Social and economic hardships in childhood may alter gut bacteria in Hispanic adults

By Laura Williamson, American Heart Association News

Blueastro/iStock via Getty Images
(Blueastro/iStock via Getty Images)

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Experiencing financial hardship or other socioeconomic challenges growing up may change the bacteria that live in the gut, new research among Hispanic adults suggests. The findings could help researchers better understand how some social determinants of health are linked to disease later in life.

The study, presented Monday at the American Heart Association's Epidemiology, Prevention, Lifestyle and Cardiometabolic Health conference in Chicago, showed an association between low childhood socioeconomic status and changes in the gut microbiome, or bacteria inside the human digestive tract, as an adult. Bacteria in the gut microbiome play an important role in maintaining good health.

"This is a first step in trying to understand how this could have an impact on future disease," said lead researcher Dr. Monica Batalha, a postdoctoral research fellow at Albert Einstein College of Medicine in New York City.

A healthy gut microbiome includes a balance of numerous bacteria that number in the trillions. A growing body of research links changes in that balance to possible increased vulnerability to heart disease, kidney disease, high blood pressure and other conditions.

Because of societal and systemic inequities and other factors, the Hispanic population can often have lower socioeconomic status and higher rates of some diseases. Batalha said that made her want to explore how the gut microbiome may be affected within this group.

She and her colleagues analyzed data from the Hispanic Community Health Study/Study of Latinos, the largest long-term study of Hispanic and Latino health in the U.S. Stool samples taken from 2,540 participants allowed them to determine composition of the gut microbiome.

The analysis showed participants with low socioeconomic status in childhood – which considered factors such as a parent's education level and the family's ability to pay for food, housing and other basic needs – were linked to a higher abundance of certain bacteria.

In adulthood, less education, lower income and higher financial hardship were associated with lower levels of certain bacteria strains.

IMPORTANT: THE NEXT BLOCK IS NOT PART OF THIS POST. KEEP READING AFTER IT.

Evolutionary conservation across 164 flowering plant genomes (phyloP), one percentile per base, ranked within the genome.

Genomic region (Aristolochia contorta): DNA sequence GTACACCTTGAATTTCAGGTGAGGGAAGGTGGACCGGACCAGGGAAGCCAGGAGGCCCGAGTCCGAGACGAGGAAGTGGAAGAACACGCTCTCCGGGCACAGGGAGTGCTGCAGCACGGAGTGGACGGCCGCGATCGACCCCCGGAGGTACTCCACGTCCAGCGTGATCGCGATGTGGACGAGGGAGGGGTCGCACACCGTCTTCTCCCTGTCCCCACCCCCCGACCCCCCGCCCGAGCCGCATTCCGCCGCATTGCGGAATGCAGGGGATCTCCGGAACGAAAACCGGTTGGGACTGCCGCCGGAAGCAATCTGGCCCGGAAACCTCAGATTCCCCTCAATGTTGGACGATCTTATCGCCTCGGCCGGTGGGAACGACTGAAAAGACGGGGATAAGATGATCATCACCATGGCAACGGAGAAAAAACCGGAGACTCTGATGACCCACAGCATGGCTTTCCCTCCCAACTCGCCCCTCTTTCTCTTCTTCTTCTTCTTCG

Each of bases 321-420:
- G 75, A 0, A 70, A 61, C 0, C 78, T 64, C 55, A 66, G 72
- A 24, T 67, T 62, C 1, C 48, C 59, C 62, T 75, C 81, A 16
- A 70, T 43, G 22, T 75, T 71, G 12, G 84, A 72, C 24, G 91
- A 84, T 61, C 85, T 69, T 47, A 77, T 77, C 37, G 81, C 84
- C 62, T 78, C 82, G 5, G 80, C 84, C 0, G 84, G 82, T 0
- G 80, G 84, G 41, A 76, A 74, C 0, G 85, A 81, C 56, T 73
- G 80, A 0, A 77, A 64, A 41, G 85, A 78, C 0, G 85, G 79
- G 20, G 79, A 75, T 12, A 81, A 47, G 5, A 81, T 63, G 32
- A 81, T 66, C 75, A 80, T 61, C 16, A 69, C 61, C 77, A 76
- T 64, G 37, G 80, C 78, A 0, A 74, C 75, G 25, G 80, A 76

The findings are considered preliminary until full results are published in a peer-reviewed journal.

Batalha noted that some types of bacteria in the gut are harmful, while others are beneficial.

"In our study, for children and adults with lower socioeconomic status, we found a lower abundance of species related to producing metabolites such as short-chain fatty acids, which play an important role in maintaining health," she said. "Maybe if we have less of these bacteria, a person could be more susceptible to some diseases."

But exactly how those bacteria affect health remains unclear.

"Just finding an association with gut bacteria composition does not mean it will have impacts on health," said Dr. Noel Mueller, an associate professor in the department of pediatrics at the University of Colorado School of Medicine and department of epidemiology at the Colorado School of Public Health in Aurora. "The next step is to home in on these species and see whether or not they have links with cardiovascular and inflammatory diseases that have been linked to socioeconomic disadvantage."

Mueller was not involved in the new research, but he was the senior author of a different study published recently in the American Journal of Clinical Nutrition that suggests following a healthy plant-based diet may have beneficial effects on gut bacteria.

For now, Batalha said, the findings don't show that having poor socioeconomic status as a child will lead to poor health as an adult, but they are "a first step toward investigating these links."

What the study does show, Mueller said, is that the conditions under which a person grows up can affect what's in their gut. The next step is to investigate how.

"It suggests that the environmental conditions in which you are raised are one factor that influences the types of microbes in your gut microbiome," he said. "Now, we need to learn how these types of bacteria are associated with health outcomes."

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